Mysterious Girlfriend X
Per Original Review
Aiden had dibs on this series, but everything worked out well for me because I still get to write about it, while on the other hand he'd have the principal review. And the reason THAT's better is because I expected he'd have a more balanced view (and he did), while my view of the show is about as idiosyncratic as the show itself.
The short is, I LOVED this show. I've never given an anime romantic comedy five stars before, and the fact that the first one I've done so for is quite literally about sharing spit creates an obligation for me to at least try to justify my opinion, so here goes...
Point One: this is the first romantic anime I've ever seen where ALL the principal characters are nice people-there's not a jerk of any kind among the five leads. Besides Urabe (the Mysterious Girlfriend herself) and sometimes bewildered boyfriend Tsubaki, the others are Tsubaki's best friend Ueno, Ueno's girlfriend Oka, and Tsubaki's big sis Yoko.
Point Two: as I mentioned back in my Simoun review, I like shows that are willing to surprise me, and Oka turned out to be a major surprise. We first see her-a short, short-haired, rather busty girl with glasses-when Tsubaki walks in on his friend Ueno and her in a romantic clinch, and I thought then that she was just going to be a window-dressing character, but as it turned out Urabe and Oka ended up eclipsing both their boyfriends as interesting characters. I'll have more to say about this a little later.
Point Three: the whole spit ("drool") communication gimmick, while it might seem in bad taste, is actually pretty well thought-out. Urabe can judge the emotional state of others by tasting their spit, while she is able to transmit hers with her own spit. Actually, she's only able to transmit to certain people and not others, and what she transmits is not just her emotions, but her entire physiological state. The body doesn't lie, as they say, so neither does the spit, and so saliva gets used as a lie-detector by Urabe as well. Even where the plotline is something familiar from other romantic anime-the appearance of a rival, for example-the drool communication gives things a bizarre twist.
Tsubaki can receive the messages in Urabe's spit of course, but it is discovered, quite by accident, that Oka can receive them as well, and so she becomes Urabe's friend and confidant. This development brings us to...
Points Four and Five: the show is erotic, and yet feminist at the same time. The two girls are interested in pleasing their boyfriends, yet they each set firm limits on what they will and won't allow. Oka is much more assertive by by nature than Urabe, and yet she's not at all the tsundere cliche. That's the feminism; and the eroticism? This show understands that anticipation can be more erotic than the sex act itself. The show is not precisely fan service-Urabe IS nude a few times, but never illuminated in quite the right way to actually see much-and it's not hentai either, though it IS racy; Anime Network is streaming this via Hulu, which keeps demanding I prove I'm old enough to see it. From a Western perspective, it can seem like these schoolkids-schoolkids!-are much too young for this kind of relationship, but I suppose you have to remember that, since they're 17, they've actually been of marriageable age in Japan for over a year.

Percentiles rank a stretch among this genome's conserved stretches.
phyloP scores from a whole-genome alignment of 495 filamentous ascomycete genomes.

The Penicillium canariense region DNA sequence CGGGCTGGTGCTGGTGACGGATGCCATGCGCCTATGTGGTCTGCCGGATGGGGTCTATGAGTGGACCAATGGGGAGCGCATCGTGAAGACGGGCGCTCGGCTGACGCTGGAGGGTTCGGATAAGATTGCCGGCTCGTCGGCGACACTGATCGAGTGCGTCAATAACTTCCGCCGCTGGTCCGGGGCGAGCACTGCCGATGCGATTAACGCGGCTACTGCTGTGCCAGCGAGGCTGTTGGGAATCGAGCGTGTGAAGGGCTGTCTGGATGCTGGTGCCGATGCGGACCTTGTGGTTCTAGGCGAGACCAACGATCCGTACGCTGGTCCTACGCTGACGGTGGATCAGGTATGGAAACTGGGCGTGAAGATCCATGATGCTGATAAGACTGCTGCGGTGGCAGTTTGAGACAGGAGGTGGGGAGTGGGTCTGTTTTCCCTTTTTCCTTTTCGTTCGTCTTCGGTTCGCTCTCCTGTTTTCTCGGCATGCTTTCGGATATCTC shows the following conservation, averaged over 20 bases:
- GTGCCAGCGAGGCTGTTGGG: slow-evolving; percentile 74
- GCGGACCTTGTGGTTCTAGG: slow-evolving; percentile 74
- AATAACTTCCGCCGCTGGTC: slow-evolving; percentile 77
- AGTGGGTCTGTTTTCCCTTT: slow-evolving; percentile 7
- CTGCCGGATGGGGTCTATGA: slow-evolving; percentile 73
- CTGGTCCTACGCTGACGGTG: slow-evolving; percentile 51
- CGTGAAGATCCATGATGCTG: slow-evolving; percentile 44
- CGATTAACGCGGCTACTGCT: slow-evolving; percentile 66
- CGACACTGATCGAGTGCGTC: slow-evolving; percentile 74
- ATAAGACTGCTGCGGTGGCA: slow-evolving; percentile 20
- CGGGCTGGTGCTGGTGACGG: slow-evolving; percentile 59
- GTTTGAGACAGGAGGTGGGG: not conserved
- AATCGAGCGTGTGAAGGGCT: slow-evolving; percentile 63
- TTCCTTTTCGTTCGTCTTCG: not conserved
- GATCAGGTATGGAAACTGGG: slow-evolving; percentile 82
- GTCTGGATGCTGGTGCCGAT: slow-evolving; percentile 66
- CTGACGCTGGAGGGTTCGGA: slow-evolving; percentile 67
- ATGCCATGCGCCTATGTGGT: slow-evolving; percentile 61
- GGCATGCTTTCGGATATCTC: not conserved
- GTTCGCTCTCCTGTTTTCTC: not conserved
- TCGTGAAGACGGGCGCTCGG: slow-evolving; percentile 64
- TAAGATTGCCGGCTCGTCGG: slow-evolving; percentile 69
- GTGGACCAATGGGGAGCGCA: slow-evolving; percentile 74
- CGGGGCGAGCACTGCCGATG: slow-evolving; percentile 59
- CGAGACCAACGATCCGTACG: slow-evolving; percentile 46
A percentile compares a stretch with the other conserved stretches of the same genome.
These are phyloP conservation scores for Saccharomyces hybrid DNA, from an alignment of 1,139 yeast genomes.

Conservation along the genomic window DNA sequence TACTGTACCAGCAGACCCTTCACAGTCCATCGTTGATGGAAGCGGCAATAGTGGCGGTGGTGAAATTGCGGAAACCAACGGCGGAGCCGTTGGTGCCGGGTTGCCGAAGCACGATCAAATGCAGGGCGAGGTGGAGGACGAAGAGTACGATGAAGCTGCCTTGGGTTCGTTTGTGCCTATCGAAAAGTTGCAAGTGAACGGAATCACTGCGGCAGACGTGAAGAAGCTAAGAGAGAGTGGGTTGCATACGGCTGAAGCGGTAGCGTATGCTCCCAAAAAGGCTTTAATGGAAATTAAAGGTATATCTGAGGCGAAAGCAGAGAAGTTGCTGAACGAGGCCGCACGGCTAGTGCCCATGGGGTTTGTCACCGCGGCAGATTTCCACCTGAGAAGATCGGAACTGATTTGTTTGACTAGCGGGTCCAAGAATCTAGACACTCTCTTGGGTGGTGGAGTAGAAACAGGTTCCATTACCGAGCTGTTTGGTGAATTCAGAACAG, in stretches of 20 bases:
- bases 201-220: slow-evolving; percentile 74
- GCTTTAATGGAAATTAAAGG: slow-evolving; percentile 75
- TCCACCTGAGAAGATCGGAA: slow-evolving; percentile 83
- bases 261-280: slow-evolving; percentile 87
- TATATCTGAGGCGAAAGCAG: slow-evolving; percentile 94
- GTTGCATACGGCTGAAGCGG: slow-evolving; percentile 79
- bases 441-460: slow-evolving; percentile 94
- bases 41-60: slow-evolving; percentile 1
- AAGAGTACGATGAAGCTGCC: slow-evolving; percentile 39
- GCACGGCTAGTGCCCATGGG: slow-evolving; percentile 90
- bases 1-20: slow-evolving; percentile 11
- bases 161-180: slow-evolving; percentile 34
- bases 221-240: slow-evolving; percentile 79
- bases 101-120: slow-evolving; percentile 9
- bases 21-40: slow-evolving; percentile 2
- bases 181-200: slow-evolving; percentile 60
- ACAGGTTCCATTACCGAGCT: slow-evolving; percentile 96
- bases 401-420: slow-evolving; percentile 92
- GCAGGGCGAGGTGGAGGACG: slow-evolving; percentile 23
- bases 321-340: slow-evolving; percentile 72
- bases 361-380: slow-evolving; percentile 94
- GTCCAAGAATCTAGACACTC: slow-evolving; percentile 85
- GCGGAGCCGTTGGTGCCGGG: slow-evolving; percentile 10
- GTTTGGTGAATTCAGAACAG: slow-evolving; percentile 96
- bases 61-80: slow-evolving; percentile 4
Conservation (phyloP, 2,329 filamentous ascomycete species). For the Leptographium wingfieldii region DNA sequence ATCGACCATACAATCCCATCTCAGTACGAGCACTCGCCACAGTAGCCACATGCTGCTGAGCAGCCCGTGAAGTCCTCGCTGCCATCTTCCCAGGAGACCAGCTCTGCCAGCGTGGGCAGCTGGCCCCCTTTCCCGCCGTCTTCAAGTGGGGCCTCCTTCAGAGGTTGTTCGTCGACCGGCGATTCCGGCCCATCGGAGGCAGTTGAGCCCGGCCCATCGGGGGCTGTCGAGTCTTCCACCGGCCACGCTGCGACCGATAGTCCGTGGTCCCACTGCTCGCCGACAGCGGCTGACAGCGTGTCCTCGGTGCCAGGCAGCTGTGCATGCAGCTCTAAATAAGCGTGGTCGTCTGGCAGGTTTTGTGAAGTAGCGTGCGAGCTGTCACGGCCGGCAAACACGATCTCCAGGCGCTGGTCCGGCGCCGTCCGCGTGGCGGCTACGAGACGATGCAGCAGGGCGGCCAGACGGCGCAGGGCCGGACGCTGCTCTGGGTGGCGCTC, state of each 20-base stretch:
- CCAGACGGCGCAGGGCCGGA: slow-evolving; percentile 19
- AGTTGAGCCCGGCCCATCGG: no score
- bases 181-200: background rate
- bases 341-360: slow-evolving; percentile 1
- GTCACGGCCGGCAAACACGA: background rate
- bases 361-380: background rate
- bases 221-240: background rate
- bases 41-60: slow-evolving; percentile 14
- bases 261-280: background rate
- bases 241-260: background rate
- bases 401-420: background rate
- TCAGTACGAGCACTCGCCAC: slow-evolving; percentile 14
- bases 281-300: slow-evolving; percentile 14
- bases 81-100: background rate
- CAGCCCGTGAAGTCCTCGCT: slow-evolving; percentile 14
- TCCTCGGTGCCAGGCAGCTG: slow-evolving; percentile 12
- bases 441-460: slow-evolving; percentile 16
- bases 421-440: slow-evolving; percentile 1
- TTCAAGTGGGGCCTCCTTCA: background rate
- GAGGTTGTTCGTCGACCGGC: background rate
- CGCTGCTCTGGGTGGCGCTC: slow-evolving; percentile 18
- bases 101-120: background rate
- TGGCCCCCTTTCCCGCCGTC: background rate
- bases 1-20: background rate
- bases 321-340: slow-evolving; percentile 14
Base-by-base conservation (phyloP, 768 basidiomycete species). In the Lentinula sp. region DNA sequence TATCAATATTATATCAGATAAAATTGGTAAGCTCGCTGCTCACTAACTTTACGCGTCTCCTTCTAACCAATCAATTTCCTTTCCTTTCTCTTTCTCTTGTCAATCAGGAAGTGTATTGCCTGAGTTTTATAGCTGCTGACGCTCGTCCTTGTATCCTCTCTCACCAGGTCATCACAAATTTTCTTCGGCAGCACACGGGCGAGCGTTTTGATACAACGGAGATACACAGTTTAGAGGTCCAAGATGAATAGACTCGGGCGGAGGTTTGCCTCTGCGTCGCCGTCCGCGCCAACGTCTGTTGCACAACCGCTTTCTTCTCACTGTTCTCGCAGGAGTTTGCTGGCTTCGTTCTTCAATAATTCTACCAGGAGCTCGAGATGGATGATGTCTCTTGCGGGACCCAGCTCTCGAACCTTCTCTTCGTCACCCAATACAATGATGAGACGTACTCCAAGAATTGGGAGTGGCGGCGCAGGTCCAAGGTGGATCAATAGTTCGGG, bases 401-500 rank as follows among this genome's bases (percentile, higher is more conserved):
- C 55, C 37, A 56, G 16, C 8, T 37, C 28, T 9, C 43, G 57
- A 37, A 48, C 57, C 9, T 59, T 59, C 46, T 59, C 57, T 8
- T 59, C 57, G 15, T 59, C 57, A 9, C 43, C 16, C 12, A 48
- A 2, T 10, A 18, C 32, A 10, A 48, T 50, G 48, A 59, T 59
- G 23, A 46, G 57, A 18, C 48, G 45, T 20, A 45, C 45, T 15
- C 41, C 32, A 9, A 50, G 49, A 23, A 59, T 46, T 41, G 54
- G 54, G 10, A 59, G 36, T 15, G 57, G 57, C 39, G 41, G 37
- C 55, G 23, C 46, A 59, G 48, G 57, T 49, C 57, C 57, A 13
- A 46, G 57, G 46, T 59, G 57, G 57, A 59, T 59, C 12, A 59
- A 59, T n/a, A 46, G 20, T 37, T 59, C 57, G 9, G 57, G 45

Point Six: I love Urabe, both her character design and her "mysterious" nature. Her eyes are usually hidden by her bangs; sometimes one will peek out; rarely do we get to see both eyes at the same time. One of the first things she does after she's first introduced to Tsubaki's class is collapse in hysterical laughter. And there is the thing about the panty scissors, which I suppose is a kind of concession to both fanservice and tsundere-ness, though like everything else involving Urabe a very strange one. Aiden made the point that the series moves slowly, but much of this is because Urabe is uncomfortable relating to people by normal verbal or physical channels; she's much more comfortable with the drool-exchange form of communication, which I suppose is how everybody does it among whatever-she-actually-is, and wherever-she-comes from. Over the course of the show's thirteen episodes, she gradually becomes more comfortable relating to Tsubaki by normal human means, while for his part he doesn't put too many demands on her or even ask her the obvious questions, which I'm sure helps make her content to stay with him.
On that question of what Urabe actually IS, the show dangles one hint in front of the audience all the time, and a viewer MUST also take a close look at the posters on the wall in her apartment (most prominently visible in the next to last episode of the series-I believe that's Episode 12?) The subtle little details in the background have a perfect synergy going with the more outrageous antics in the foreground, while the last episode manages to effectively introduce both pathos and sweetness into the mix.
Five stars for me, four from Aiden, but I fully agree with him: if the concept of communicating by tasting the saliva of another disgusts you, please feel free to subtract as many stars as your disgust requires. — Allen Moody
Recommended Audience: The Barbie doll style nudity and the general frankness this show approaches sexual desire and the hormonal nature of romantic relationships drop this squarely into the teenager bracket.
Version(s) Viewed: Digital Source
Review Status: Full (14/14)
Mysterious Girlfriend X © 2012 King Record Co., Ltd.
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